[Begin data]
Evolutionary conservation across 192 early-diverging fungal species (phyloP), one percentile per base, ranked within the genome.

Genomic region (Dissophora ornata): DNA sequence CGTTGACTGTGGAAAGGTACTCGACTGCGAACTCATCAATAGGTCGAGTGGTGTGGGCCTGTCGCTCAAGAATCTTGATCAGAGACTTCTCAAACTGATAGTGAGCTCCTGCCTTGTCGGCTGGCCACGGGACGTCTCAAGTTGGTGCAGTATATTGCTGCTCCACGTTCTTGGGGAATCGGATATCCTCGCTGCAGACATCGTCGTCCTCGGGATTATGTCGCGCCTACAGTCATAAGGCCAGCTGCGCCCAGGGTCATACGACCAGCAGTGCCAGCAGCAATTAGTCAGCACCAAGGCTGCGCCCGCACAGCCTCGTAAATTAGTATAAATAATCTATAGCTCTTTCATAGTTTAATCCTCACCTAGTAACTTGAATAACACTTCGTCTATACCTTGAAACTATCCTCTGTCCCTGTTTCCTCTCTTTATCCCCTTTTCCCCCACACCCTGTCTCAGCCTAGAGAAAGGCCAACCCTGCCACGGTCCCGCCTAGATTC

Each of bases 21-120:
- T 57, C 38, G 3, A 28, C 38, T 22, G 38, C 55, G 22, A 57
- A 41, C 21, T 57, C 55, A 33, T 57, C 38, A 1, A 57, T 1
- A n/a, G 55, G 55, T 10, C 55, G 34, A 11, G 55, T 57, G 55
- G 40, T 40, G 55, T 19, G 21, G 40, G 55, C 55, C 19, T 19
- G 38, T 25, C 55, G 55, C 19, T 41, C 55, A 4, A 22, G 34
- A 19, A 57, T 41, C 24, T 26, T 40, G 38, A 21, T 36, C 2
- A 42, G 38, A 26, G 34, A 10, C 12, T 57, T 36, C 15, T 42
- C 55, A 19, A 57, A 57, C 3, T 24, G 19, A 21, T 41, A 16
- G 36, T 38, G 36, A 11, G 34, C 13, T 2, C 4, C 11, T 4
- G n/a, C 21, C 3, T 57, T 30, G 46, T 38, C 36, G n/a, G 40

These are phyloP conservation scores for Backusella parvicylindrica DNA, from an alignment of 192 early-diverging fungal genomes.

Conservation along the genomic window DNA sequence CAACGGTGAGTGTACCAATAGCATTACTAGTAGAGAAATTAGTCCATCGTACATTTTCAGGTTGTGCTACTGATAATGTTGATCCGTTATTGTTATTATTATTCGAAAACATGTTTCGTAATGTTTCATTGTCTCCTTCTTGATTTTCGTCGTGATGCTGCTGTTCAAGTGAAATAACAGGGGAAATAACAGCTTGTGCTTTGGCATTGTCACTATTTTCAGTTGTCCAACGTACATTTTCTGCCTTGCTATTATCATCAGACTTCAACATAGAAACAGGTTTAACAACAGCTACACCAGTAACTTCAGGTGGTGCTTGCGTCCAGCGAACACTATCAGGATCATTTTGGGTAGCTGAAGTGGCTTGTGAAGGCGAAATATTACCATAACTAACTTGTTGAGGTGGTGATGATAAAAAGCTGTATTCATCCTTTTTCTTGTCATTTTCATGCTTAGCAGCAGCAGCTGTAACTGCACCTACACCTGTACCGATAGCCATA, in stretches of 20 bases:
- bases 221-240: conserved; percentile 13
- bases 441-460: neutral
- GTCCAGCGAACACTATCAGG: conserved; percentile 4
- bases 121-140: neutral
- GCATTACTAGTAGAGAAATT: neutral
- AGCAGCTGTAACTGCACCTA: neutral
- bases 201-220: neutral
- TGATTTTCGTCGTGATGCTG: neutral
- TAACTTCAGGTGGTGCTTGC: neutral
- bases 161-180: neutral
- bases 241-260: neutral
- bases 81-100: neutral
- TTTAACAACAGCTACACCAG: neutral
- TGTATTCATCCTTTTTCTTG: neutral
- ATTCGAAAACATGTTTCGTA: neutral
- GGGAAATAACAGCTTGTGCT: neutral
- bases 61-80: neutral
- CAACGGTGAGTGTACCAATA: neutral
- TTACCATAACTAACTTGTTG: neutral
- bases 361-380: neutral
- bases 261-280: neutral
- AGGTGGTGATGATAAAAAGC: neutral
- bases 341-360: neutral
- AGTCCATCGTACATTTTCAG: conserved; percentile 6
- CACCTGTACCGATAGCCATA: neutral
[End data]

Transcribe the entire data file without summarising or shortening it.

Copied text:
Evolutionary conservation across 192 early-diverging fungal species (phyloP), one percentile per base, ranked within the genome.

Genomic region (Dissophora ornata): DNA sequence CGTTGACTGTGGAAAGGTACTCGACTGCGAACTCATCAATAGGTCGAGTGGTGTGGGCCTGTCGCTCAAGAATCTTGATCAGAGACTTCTCAAACTGATAGTGAGCTCCTGCCTTGTCGGCTGGCCACGGGACGTCTCAAGTTGGTGCAGTATATTGCTGCTCCACGTTCTTGGGGAATCGGATATCCTCGCTGCAGACATCGTCGTCCTCGGGATTATGTCGCGCCTACAGTCATAAGGCCAGCTGCGCCCAGGGTCATACGACCAGCAGTGCCAGCAGCAATTAGTCAGCACCAAGGCTGCGCCCGCACAGCCTCGTAAATTAGTATAAATAATCTATAGCTCTTTCATAGTTTAATCCTCACCTAGTAACTTGAATAACACTTCGTCTATACCTTGAAACTATCCTCTGTCCCTGTTTCCTCTCTTTATCCCCTTTTCCCCCACACCCTGTCTCAGCCTAGAGAAAGGCCAACCCTGCCACGGTCCCGCCTAGATTC

Each of bases 21-120:
- T 57, C 38, G 3, A 28, C 38, T 22, G 38, C 55, G 22, A 57
- A 41, C 21, T 57, C 55, A 33, T 57, C 38, A 1, A 57, T 1
- A n/a, G 55, G 55, T 10, C 55, G 34, A 11, G 55, T 57, G 55
- G 40, T 40, G 55, T 19, G 21, G 40, G 55, C 55, C 19, T 19
- G 38, T 25, C 55, G 55, C 19, T 41, C 55, A 4, A 22, G 34
- A 19, A 57, T 41, C 24, T 26, T 40, G 38, A 21, T 36, C 2
- A 42, G 38, A 26, G 34, A 10, C 12, T 57, T 36, C 15, T 42
- C 55, A 19, A 57, A 57, C 3, T 24, G 19, A 21, T 41, A 16
- G 36, T 38, G 36, A 11, G 34, C 13, T 2, C 4, C 11, T 4
- G n/a, C 21, C 3, T 57, T 30, G 46, T 38, C 36, G n/a, G 40

These are phyloP conservation scores for Backusella parvicylindrica DNA, from an alignment of 192 early-diverging fungal genomes.

Conservation along the genomic window DNA sequence CAACGGTGAGTGTACCAATAGCATTACTAGTAGAGAAATTAGTCCATCGTACATTTTCAGGTTGTGCTACTGATAATGTTGATCCGTTATTGTTATTATTATTCGAAAACATGTTTCGTAATGTTTCATTGTCTCCTTCTTGATTTTCGTCGTGATGCTGCTGTTCAAGTGAAATAACAGGGGAAATAACAGCTTGTGCTTTGGCATTGTCACTATTTTCAGTTGTCCAACGTACATTTTCTGCCTTGCTATTATCATCAGACTTCAACATAGAAACAGGTTTAACAACAGCTACACCAGTAACTTCAGGTGGTGCTTGCGTCCAGCGAACACTATCAGGATCATTTTGGGTAGCTGAAGTGGCTTGTGAAGGCGAAATATTACCATAACTAACTTGTTGAGGTGGTGATGATAAAAAGCTGTATTCATCCTTTTTCTTGTCATTTTCATGCTTAGCAGCAGCAGCTGTAACTGCACCTACACCTGTACCGATAGCCATA, in stretches of 20 bases:
- bases 221-240: conserved; percentile 13
- bases 441-460: neutral
- GTCCAGCGAACACTATCAGG: conserved; percentile 4
- bases 121-140: neutral
- GCATTACTAGTAGAGAAATT: neutral
- AGCAGCTGTAACTGCACCTA: neutral
- bases 201-220: neutral
- TGATTTTCGTCGTGATGCTG: neutral
- TAACTTCAGGTGGTGCTTGC: neutral
- bases 161-180: neutral
- bases 241-260: neutral
- bases 81-100: neutral
- TTTAACAACAGCTACACCAG: neutral
- TGTATTCATCCTTTTTCTTG: neutral
- ATTCGAAAACATGTTTCGTA: neutral
- GGGAAATAACAGCTTGTGCT: neutral
- bases 61-80: neutral
- CAACGGTGAGTGTACCAATA: neutral
- TTACCATAACTAACTTGTTG: neutral
- bases 361-380: neutral
- bases 261-280: neutral
- AGGTGGTGATGATAAAAAGC: neutral
- bases 341-360: neutral
- AGTCCATCGTACATTTTCAG: conserved; percentile 6
- CACCTGTACCGATAGCCATA: neutral